Karl Smith writes about core inflation, well before the recent Fed decisions to forecast the headline number.  We really like Karl’s work.  (We admit the reasons.  He is a very smart guy, doing what we used to do, in a good program.  His analysis is strong and balanced.)  If you want to understand what the Fed is doing, read Karl.  The Fed may be reporting headline inflation, but they expect the two series to converge.  There will come a time when core inflation is higher than the headline number.

Happy Thanksgiving to our readers and to those who cannot be with their families, especially those serving our country.

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  • Mike C November 21, 2007  

    “Regular readers know that we are more optimistic on the economy that the market suggests. The biggest source of outsize gains comes from figuring out when the market is over-reacting.
    ****Having said this, we follow the discipline of market signals in a portion of our trading — that governed by our TCA-ETF model, which shows zero sector buys out of 44 choices, and recommends a short on all indices. ****Our positions are duly hedged.”****
    Interesting comments. How do you personally weigh what your market signals are telling you which I assume is based on some combination of technical analysis and price momentum versus what your opinion on the economy and stock valuations are (which seem to be in opposition)?
    I assume you are still optimistic on the economy and believe stocks are substantially undervalued per your preferred metric of forward operatings earnings yield versus bond yields. I would think just considering that in isolation would lead to a 100% *UNHEDGED* equity position so I am assuming you use some technical factors to become more defensive regardless of positive views on the economy and stock valuations.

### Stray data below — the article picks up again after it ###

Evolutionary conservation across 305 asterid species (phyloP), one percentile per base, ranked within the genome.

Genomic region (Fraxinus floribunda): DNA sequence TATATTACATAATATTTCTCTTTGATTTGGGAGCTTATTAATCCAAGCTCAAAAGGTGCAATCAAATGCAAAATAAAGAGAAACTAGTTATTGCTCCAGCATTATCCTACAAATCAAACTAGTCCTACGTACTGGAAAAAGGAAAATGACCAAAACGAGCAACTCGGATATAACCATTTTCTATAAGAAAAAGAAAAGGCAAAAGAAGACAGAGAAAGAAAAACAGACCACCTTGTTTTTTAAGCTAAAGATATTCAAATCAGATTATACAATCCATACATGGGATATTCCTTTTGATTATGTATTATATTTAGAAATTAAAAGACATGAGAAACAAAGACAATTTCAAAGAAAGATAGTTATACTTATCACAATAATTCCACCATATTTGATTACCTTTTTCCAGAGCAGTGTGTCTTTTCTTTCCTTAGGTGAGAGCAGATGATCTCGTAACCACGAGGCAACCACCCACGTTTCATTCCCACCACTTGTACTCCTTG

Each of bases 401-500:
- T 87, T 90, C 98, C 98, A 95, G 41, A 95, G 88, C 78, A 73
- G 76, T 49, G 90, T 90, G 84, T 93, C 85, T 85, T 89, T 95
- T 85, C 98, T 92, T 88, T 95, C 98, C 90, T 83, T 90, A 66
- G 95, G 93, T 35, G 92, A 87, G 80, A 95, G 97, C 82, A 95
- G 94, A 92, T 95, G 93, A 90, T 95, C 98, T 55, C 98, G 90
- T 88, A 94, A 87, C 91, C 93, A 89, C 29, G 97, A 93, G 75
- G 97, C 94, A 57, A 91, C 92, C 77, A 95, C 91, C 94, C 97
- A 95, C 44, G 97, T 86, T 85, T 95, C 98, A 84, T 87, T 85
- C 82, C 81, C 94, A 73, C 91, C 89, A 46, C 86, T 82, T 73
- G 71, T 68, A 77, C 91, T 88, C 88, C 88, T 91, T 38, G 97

Not trying to be an inquisitor, but I’ve wondered for some time how those in the “economy is strong, stocks are substantially undervalued camp” might make adjustments to portfolios if and when it looks like the probability of rolling over into a bear market has increased.
    A normal, typical bear market decline of 30% would eliminate a good chunk of the gain of the S&P 500 over this bull market which began in late 2002/early 2003. Of course, individual stock/sector pickers could fare much differently then the overall market. If you care to share, I think it would be interesting and enlightening to get more color on the details of your hedging, the why and the magnitude.